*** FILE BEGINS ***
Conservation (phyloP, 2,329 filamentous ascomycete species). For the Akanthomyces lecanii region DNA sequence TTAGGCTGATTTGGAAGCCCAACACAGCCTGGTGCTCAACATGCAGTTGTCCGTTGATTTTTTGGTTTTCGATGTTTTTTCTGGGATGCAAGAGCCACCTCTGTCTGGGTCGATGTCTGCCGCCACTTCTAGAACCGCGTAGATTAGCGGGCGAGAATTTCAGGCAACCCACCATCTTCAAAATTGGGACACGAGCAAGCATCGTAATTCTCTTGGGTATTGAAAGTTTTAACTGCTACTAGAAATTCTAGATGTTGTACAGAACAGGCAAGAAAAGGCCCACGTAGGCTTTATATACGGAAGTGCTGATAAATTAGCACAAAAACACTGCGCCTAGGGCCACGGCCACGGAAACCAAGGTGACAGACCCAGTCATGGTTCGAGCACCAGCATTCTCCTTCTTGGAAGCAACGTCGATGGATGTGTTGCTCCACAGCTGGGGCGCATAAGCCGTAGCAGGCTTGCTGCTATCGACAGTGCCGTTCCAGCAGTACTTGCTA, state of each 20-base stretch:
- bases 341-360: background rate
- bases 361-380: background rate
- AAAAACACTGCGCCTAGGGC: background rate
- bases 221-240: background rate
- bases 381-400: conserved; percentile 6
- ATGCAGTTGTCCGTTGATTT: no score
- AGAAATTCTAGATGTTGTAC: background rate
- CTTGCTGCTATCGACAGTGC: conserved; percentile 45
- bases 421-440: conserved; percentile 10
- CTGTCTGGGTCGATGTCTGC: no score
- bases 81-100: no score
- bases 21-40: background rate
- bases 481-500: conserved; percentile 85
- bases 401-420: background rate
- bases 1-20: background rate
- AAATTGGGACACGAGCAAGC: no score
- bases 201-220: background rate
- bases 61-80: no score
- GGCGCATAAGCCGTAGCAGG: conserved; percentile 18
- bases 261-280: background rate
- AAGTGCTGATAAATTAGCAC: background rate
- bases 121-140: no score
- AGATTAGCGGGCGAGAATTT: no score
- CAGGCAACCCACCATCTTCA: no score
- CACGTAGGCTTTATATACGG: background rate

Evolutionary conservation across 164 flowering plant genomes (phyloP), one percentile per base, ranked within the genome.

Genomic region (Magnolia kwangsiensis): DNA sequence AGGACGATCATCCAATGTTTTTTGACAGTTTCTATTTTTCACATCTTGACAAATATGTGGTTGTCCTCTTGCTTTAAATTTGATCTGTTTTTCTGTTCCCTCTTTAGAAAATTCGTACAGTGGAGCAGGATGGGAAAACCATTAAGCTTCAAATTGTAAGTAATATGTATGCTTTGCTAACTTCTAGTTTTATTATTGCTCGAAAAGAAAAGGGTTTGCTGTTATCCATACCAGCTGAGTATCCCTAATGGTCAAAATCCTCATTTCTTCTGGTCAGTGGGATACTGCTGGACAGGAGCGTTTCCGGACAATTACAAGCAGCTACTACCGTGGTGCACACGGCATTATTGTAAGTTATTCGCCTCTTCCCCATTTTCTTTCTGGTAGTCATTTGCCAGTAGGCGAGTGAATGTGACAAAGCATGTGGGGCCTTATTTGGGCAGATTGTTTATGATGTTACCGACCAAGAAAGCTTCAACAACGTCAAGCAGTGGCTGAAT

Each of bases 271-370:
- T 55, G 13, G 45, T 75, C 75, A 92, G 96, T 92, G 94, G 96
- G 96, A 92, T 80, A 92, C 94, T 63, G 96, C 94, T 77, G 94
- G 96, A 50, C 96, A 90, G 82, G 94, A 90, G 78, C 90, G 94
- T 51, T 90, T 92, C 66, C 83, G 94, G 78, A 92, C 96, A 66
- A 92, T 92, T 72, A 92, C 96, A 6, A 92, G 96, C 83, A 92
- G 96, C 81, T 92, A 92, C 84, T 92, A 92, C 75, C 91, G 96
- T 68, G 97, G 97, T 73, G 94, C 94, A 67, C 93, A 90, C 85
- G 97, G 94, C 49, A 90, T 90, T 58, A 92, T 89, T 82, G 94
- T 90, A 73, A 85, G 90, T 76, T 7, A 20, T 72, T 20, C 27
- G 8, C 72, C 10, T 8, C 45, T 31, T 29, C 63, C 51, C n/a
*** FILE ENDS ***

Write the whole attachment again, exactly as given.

Conservation (phyloP, 2,329 filamentous ascomycete species). For the Akanthomyces lecanii region DNA sequence TTAGGCTGATTTGGAAGCCCAACACAGCCTGGTGCTCAACATGCAGTTGTCCGTTGATTTTTTGGTTTTCGATGTTTTTTCTGGGATGCAAGAGCCACCTCTGTCTGGGTCGATGTCTGCCGCCACTTCTAGAACCGCGTAGATTAGCGGGCGAGAATTTCAGGCAACCCACCATCTTCAAAATTGGGACACGAGCAAGCATCGTAATTCTCTTGGGTATTGAAAGTTTTAACTGCTACTAGAAATTCTAGATGTTGTACAGAACAGGCAAGAAAAGGCCCACGTAGGCTTTATATACGGAAGTGCTGATAAATTAGCACAAAAACACTGCGCCTAGGGCCACGGCCACGGAAACCAAGGTGACAGACCCAGTCATGGTTCGAGCACCAGCATTCTCCTTCTTGGAAGCAACGTCGATGGATGTGTTGCTCCACAGCTGGGGCGCATAAGCCGTAGCAGGCTTGCTGCTATCGACAGTGCCGTTCCAGCAGTACTTGCTA, state of each 20-base stretch:
- bases 341-360: background rate
- bases 361-380: background rate
- AAAAACACTGCGCCTAGGGC: background rate
- bases 221-240: background rate
- bases 381-400: conserved; percentile 6
- ATGCAGTTGTCCGTTGATTT: no score
- AGAAATTCTAGATGTTGTAC: background rate
- CTTGCTGCTATCGACAGTGC: conserved; percentile 45
- bases 421-440: conserved; percentile 10
- CTGTCTGGGTCGATGTCTGC: no score
- bases 81-100: no score
- bases 21-40: background rate
- bases 481-500: conserved; percentile 85
- bases 401-420: background rate
- bases 1-20: background rate
- AAATTGGGACACGAGCAAGC: no score
- bases 201-220: background rate
- bases 61-80: no score
- GGCGCATAAGCCGTAGCAGG: conserved; percentile 18
- bases 261-280: background rate
- AAGTGCTGATAAATTAGCAC: background rate
- bases 121-140: no score
- AGATTAGCGGGCGAGAATTT: no score
- CAGGCAACCCACCATCTTCA: no score
- CACGTAGGCTTTATATACGG: background rate

Evolutionary conservation across 164 flowering plant genomes (phyloP), one percentile per base, ranked within the genome.

Genomic region (Magnolia kwangsiensis): DNA sequence AGGACGATCATCCAATGTTTTTTGACAGTTTCTATTTTTCACATCTTGACAAATATGTGGTTGTCCTCTTGCTTTAAATTTGATCTGTTTTTCTGTTCCCTCTTTAGAAAATTCGTACAGTGGAGCAGGATGGGAAAACCATTAAGCTTCAAATTGTAAGTAATATGTATGCTTTGCTAACTTCTAGTTTTATTATTGCTCGAAAAGAAAAGGGTTTGCTGTTATCCATACCAGCTGAGTATCCCTAATGGTCAAAATCCTCATTTCTTCTGGTCAGTGGGATACTGCTGGACAGGAGCGTTTCCGGACAATTACAAGCAGCTACTACCGTGGTGCACACGGCATTATTGTAAGTTATTCGCCTCTTCCCCATTTTCTTTCTGGTAGTCATTTGCCAGTAGGCGAGTGAATGTGACAAAGCATGTGGGGCCTTATTTGGGCAGATTGTTTATGATGTTACCGACCAAGAAAGCTTCAACAACGTCAAGCAGTGGCTGAAT

Each of bases 271-370:
- T 55, G 13, G 45, T 75, C 75, A 92, G 96, T 92, G 94, G 96
- G 96, A 92, T 80, A 92, C 94, T 63, G 96, C 94, T 77, G 94
- G 96, A 50, C 96, A 90, G 82, G 94, A 90, G 78, C 90, G 94
- T 51, T 90, T 92, C 66, C 83, G 94, G 78, A 92, C 96, A 66
- A 92, T 92, T 72, A 92, C 96, A 6, A 92, G 96, C 83, A 92
- G 96, C 81, T 92, A 92, C 84, T 92, A 92, C 75, C 91, G 96
- T 68, G 97, G 97, T 73, G 94, C 94, A 67, C 93, A 90, C 85
- G 97, G 94, C 49, A 90, T 90, T 58, A 92, T 89, T 82, G 94
- T 90, A 73, A 85, G 90, T 76, T 7, A 20, T 72, T 20, C 27
- G 8, C 72, C 10, T 8, C 45, T 31, T 29, C 63, C 51, C n/a